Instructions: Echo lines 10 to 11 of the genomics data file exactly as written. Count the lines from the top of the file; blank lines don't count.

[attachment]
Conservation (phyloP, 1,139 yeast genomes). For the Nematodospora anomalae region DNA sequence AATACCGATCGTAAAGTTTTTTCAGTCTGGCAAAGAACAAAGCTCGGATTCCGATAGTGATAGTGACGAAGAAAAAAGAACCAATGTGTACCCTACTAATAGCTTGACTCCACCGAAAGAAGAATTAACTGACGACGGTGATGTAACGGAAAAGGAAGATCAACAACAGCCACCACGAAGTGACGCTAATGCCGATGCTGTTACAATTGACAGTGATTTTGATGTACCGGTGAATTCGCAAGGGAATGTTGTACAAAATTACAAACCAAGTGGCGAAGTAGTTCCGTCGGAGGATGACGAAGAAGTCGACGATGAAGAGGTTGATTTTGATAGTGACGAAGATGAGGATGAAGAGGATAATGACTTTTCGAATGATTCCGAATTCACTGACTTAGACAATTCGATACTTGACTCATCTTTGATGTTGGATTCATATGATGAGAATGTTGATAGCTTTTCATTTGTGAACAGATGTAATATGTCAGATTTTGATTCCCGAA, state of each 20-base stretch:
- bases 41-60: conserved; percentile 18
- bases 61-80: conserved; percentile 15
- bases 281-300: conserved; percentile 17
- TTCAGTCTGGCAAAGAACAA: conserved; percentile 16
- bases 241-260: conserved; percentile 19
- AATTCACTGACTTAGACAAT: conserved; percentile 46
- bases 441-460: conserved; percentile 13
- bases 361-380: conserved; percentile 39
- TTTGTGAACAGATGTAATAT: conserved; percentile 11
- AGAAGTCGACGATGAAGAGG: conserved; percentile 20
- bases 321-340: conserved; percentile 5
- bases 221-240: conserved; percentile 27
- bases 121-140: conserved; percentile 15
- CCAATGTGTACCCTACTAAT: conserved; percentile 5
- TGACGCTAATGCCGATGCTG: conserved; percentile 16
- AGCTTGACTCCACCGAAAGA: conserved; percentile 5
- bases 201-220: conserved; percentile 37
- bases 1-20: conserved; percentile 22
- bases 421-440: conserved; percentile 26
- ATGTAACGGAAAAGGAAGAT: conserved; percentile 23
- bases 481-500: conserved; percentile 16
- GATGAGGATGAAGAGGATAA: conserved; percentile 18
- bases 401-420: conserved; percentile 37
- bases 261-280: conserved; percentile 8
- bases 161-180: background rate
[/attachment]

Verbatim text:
- TTTGTGAACAGATGTAATAT: conserved; percentile 11
- AGAAGTCGACGATGAAGAGG: conserved; percentile 20